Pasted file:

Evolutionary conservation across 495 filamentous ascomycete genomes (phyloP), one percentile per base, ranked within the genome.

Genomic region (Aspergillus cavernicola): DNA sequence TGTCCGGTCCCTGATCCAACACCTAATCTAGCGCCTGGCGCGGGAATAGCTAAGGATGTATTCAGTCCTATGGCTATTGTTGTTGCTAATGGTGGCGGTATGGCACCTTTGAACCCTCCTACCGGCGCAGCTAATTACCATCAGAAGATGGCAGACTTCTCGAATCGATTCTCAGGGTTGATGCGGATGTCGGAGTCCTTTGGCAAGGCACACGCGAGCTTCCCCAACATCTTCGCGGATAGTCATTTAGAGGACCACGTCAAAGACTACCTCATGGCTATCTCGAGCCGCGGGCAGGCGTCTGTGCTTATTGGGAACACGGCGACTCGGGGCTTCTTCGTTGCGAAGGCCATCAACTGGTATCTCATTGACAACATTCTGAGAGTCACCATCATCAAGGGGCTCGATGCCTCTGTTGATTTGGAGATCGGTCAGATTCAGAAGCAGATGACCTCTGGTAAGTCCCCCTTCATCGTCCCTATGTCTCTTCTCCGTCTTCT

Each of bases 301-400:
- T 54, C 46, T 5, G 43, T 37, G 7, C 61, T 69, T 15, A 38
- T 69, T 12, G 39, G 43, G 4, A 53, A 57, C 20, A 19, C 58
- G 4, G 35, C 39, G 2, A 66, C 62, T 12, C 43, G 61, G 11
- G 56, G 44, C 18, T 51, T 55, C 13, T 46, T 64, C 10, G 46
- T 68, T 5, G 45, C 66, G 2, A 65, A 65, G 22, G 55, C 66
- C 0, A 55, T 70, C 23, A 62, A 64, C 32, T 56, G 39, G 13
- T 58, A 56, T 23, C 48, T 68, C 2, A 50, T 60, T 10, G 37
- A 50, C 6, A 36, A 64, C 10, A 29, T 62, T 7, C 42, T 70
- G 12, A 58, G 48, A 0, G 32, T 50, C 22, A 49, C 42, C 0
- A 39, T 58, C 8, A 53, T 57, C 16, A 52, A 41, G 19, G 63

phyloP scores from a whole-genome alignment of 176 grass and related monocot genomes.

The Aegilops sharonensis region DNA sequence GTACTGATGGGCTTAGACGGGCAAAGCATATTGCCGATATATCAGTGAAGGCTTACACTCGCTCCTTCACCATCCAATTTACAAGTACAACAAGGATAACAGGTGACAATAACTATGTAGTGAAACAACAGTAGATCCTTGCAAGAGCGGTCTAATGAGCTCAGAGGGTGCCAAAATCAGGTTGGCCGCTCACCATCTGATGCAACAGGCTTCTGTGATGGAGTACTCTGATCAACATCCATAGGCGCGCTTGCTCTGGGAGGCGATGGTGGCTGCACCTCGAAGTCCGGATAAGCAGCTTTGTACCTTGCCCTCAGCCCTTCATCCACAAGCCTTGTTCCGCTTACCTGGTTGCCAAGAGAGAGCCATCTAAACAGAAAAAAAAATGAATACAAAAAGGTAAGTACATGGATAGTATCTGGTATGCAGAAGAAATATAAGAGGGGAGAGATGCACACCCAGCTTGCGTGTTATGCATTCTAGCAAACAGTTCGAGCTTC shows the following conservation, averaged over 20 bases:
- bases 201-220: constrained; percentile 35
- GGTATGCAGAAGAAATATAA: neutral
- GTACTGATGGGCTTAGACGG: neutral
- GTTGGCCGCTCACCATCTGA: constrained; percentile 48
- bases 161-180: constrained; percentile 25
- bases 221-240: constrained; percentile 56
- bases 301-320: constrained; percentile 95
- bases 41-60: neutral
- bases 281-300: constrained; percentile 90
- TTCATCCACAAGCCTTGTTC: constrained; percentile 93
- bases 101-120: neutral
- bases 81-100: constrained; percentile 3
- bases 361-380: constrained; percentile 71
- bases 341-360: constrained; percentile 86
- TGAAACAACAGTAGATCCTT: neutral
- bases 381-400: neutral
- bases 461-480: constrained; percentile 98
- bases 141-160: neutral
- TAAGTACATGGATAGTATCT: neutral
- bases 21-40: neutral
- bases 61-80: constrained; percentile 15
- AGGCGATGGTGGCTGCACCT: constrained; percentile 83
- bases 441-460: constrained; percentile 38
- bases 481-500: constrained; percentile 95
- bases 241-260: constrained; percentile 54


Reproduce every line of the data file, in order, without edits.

Evolutionary conservation across 495 filamentous ascomycete genomes (phyloP), one percentile per base, ranked within the genome.

Genomic region (Aspergillus cavernicola): DNA sequence TGTCCGGTCCCTGATCCAACACCTAATCTAGCGCCTGGCGCGGGAATAGCTAAGGATGTATTCAGTCCTATGGCTATTGTTGTTGCTAATGGTGGCGGTATGGCACCTTTGAACCCTCCTACCGGCGCAGCTAATTACCATCAGAAGATGGCAGACTTCTCGAATCGATTCTCAGGGTTGATGCGGATGTCGGAGTCCTTTGGCAAGGCACACGCGAGCTTCCCCAACATCTTCGCGGATAGTCATTTAGAGGACCACGTCAAAGACTACCTCATGGCTATCTCGAGCCGCGGGCAGGCGTCTGTGCTTATTGGGAACACGGCGACTCGGGGCTTCTTCGTTGCGAAGGCCATCAACTGGTATCTCATTGACAACATTCTGAGAGTCACCATCATCAAGGGGCTCGATGCCTCTGTTGATTTGGAGATCGGTCAGATTCAGAAGCAGATGACCTCTGGTAAGTCCCCCTTCATCGTCCCTATGTCTCTTCTCCGTCTTCT

Each of bases 301-400:
- T 54, C 46, T 5, G 43, T 37, G 7, C 61, T 69, T 15, A 38
- T 69, T 12, G 39, G 43, G 4, A 53, A 57, C 20, A 19, C 58
- G 4, G 35, C 39, G 2, A 66, C 62, T 12, C 43, G 61, G 11
- G 56, G 44, C 18, T 51, T 55, C 13, T 46, T 64, C 10, G 46
- T 68, T 5, G 45, C 66, G 2, A 65, A 65, G 22, G 55, C 66
- C 0, A 55, T 70, C 23, A 62, A 64, C 32, T 56, G 39, G 13
- T 58, A 56, T 23, C 48, T 68, C 2, A 50, T 60, T 10, G 37
- A 50, C 6, A 36, A 64, C 10, A 29, T 62, T 7, C 42, T 70
- G 12, A 58, G 48, A 0, G 32, T 50, C 22, A 49, C 42, C 0
- A 39, T 58, C 8, A 53, T 57, C 16, A 52, A 41, G 19, G 63

phyloP scores from a whole-genome alignment of 176 grass and related monocot genomes.

The Aegilops sharonensis region DNA sequence GTACTGATGGGCTTAGACGGGCAAAGCATATTGCCGATATATCAGTGAAGGCTTACACTCGCTCCTTCACCATCCAATTTACAAGTACAACAAGGATAACAGGTGACAATAACTATGTAGTGAAACAACAGTAGATCCTTGCAAGAGCGGTCTAATGAGCTCAGAGGGTGCCAAAATCAGGTTGGCCGCTCACCATCTGATGCAACAGGCTTCTGTGATGGAGTACTCTGATCAACATCCATAGGCGCGCTTGCTCTGGGAGGCGATGGTGGCTGCACCTCGAAGTCCGGATAAGCAGCTTTGTACCTTGCCCTCAGCCCTTCATCCACAAGCCTTGTTCCGCTTACCTGGTTGCCAAGAGAGAGCCATCTAAACAGAAAAAAAAATGAATACAAAAAGGTAAGTACATGGATAGTATCTGGTATGCAGAAGAAATATAAGAGGGGAGAGATGCACACCCAGCTTGCGTGTTATGCATTCTAGCAAACAGTTCGAGCTTC shows the following conservation, averaged over 20 bases:
- bases 201-220: constrained; percentile 35
- GGTATGCAGAAGAAATATAA: neutral
- GTACTGATGGGCTTAGACGG: neutral
- GTTGGCCGCTCACCATCTGA: constrained; percentile 48
- bases 161-180: constrained; percentile 25
- bases 221-240: constrained; percentile 56
- bases 301-320: constrained; percentile 95
- bases 41-60: neutral
- bases 281-300: constrained; percentile 90
- TTCATCCACAAGCCTTGTTC: constrained; percentile 93
- bases 101-120: neutral
- bases 81-100: constrained; percentile 3
- bases 361-380: constrained; percentile 71
- bases 341-360: constrained; percentile 86
- TGAAACAACAGTAGATCCTT: neutral
- bases 381-400: neutral
- bases 461-480: constrained; percentile 98
- bases 141-160: neutral
- TAAGTACATGGATAGTATCT: neutral
- bases 21-40: neutral
- bases 61-80: constrained; percentile 15
- AGGCGATGGTGGCTGCACCT: constrained; percentile 83
- bases 441-460: constrained; percentile 38
- bases 481-500: constrained; percentile 95
- bases 241-260: constrained; percentile 54